In his youth, Nick Dunne found athleticism a burdensome gambit for which he had no aptitude, much to his patrician father's consternation. That made him an attractive dinner-table target—his father aiming for the bulls eye in Nick's considerable sensitivity. Nonetheless, he dug in his heels and performed far better in the entertainment field than did his siblings on the football field.

His fabled Hollywood life began as a fluke and mushroomed in stature to others' envy. An invitation to one of Nick and wife Lenny's Hollywood parties was highly prized. But, as glorious as it was, it all ebbed badly, and the low tide that quickly followed reeked.

Dominick Dunne's decorative studyHollywood was and is a social bonfire. Dominick Dunne played with it and suffered third-degree burns to 100% of his psyche. It would become a large back-monkey, it's addictiveness both potent and consuming. And addiction to that led to dependence on alcohol and cocaine. That volatile mix in turn put loud, scandalous words in Nick's mouth at well-attended cocktail parties—words derogatory, yet honest, about some well-known elites who were not amused and characteristically rejected him.

In addition, the obsession with tinsel brought with it a ravenous financial appetite. Party expenses drained the Dunne's resources to exsanguination. Soon gone were his wife, his reputation, his status, his confidence, his fortune, his convertible Mercedes and very nearly his life.

Bitter, rejected and black-balled, Nick realized that he somehow had to exorcise his demons. He slumped into an old Ford and headed due north to the Cascade Mountains for wound licking, respite and introspection. A flat tire intervened, and for the ensuing six months he lived in an Oregon cabin with no phone and no TV. More importantly, there was no booze, no cocaine and no Hollywood.

During that half year, Nick reclaimed his life and essence, and re-defined and honed his raison d'etre. He also killed his physical addictions on his own—no swanky clinics, no doctors; nothing to numb withdrawal's wretched sting. When fully recovered, he returned briefly to LA, shook the dust from his sandals and headed to New York for good. There, destiny was pouring the foundation of his future.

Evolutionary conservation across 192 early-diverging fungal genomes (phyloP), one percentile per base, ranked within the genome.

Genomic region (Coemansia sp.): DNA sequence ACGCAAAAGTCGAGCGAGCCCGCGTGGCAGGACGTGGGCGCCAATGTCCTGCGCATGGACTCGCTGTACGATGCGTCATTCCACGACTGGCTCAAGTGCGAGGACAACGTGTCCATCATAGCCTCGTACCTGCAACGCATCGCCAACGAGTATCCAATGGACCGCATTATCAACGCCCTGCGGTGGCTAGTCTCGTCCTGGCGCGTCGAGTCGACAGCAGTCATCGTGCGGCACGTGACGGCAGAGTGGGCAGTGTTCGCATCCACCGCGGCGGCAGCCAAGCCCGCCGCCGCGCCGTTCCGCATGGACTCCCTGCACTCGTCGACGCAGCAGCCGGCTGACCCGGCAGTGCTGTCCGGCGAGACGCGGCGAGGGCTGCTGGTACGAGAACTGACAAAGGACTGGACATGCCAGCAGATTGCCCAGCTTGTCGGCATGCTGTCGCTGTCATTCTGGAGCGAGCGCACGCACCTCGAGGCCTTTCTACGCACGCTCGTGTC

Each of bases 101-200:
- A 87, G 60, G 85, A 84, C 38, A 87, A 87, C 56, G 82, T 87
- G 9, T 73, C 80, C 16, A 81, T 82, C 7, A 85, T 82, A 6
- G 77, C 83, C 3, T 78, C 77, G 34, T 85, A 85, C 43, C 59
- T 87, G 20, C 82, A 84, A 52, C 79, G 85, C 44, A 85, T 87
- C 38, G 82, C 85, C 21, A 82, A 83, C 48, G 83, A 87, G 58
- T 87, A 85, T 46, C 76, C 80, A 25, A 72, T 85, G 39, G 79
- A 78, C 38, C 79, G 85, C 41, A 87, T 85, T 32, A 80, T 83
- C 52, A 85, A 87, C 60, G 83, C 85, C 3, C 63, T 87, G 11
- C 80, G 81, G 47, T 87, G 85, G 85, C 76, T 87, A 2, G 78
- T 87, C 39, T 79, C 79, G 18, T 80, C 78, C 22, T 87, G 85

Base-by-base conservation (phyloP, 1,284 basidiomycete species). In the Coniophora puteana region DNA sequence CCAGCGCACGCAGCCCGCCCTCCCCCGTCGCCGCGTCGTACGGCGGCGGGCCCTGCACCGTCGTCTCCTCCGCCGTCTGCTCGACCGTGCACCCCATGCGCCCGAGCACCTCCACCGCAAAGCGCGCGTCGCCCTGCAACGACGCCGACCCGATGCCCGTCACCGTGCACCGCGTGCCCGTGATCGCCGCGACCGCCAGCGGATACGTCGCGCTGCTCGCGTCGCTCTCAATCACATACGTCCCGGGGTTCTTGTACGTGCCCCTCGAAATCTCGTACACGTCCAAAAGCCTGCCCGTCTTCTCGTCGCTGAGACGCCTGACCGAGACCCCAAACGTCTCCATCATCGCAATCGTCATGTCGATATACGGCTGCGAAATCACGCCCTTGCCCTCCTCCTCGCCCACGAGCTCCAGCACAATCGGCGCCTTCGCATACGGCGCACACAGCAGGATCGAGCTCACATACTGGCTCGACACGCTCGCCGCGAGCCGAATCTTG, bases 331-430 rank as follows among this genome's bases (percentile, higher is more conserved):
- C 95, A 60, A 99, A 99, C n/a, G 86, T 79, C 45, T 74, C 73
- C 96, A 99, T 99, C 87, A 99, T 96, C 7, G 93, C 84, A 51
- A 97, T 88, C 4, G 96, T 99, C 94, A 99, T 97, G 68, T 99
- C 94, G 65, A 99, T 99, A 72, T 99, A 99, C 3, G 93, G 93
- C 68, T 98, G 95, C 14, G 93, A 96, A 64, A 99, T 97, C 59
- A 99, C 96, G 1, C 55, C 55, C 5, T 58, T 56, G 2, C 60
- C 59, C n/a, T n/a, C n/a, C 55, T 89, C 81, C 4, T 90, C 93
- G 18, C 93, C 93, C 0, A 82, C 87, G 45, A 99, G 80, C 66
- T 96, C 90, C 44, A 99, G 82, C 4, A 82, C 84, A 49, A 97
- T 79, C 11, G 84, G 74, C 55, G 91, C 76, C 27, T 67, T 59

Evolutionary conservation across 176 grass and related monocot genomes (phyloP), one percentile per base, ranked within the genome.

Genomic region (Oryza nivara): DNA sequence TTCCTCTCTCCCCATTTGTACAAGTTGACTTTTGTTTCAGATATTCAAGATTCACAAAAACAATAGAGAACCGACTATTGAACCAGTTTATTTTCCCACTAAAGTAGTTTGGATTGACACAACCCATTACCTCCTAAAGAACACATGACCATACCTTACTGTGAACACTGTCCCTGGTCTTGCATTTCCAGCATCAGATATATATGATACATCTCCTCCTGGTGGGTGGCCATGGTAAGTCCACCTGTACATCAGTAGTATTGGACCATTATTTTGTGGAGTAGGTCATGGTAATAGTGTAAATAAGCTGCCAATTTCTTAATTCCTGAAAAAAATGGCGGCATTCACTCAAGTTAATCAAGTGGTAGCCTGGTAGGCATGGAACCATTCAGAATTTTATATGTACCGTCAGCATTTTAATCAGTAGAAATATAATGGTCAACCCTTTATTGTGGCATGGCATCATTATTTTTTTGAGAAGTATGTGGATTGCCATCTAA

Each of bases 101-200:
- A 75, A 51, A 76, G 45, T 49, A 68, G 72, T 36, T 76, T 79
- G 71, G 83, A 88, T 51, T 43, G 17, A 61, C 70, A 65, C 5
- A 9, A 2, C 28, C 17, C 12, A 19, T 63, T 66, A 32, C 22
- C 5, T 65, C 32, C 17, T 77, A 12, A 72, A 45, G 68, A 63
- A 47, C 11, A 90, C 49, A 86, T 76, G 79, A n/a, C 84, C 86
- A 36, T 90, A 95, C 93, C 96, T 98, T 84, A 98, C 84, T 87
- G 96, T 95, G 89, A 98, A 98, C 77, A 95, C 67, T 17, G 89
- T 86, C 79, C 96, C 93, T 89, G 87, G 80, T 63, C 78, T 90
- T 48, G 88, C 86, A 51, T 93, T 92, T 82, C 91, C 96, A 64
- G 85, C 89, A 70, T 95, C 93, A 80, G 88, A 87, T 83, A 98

Thespian Bloodlines

In addition to his writing, he has been a movie actor and producer, a tradition handed down to his son, Griffin, who co-starred in An American Werewolf in London, and who writes, produces and directs movies himself, including Addicted to Love, which he directed, and in which Nick appeared. Nick's daughter, Dominique, is perhaps best known for her role as Dana Freeling in the movie Poltergeist. She had landed a major part in V, the NBC miniseries about the planet's battle against an indomitable alien force, and had begun filming when she was savagely murdered by ex-boyfriend, John Sweeney. In a jealous rage, he strangled her on October 30, 1982, the same night, seven years later, that Martha Moxley had been slain.

Nick's coverage of the ensuing trial marked the first milestone of his second life and an enduring memorial to his daughter. His account in Vanity Fair helped set the style for that magazine under Tina Brown's editorship. (Brown built the foundation of what Vanity Fair is today—a great, highbrow, bling-bling icon about tony influentials.) The trial coverage also produced the first of many novels that dug deep into the filthy soil covering bad-acting types who hire mega-lawyers to deflect justice.

There's not a lot of gray when people paint their impressions of Dominick Dunne. People either love him or hate him, the former enamored of a charming, funny man who can tell stories enthrallingly, the latter appalled by an honesty at times brutal. But no matter how one feels, Dunne is worthy of the utmost respect. He's squeezed ashes into diamonds throughout his life, a life admirable for its steely tenacity. Having endured what Nick has, a tailpipe hosing would seem the only painkiller to others more brittle. But not for him, not that he didn't mull it. It was his brother's suicide, however, that sobered that notion. Instead, he broke through unimaginable gloom and despair to become one of America's most popular authors.

This is the story of his life as told by Dominick Dunne to NewEnglandTimes.Com exclusively.

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Edmund Wilson quote, The Great American Bathroom Reader, Copyright © 1997 by James Charlton Associates.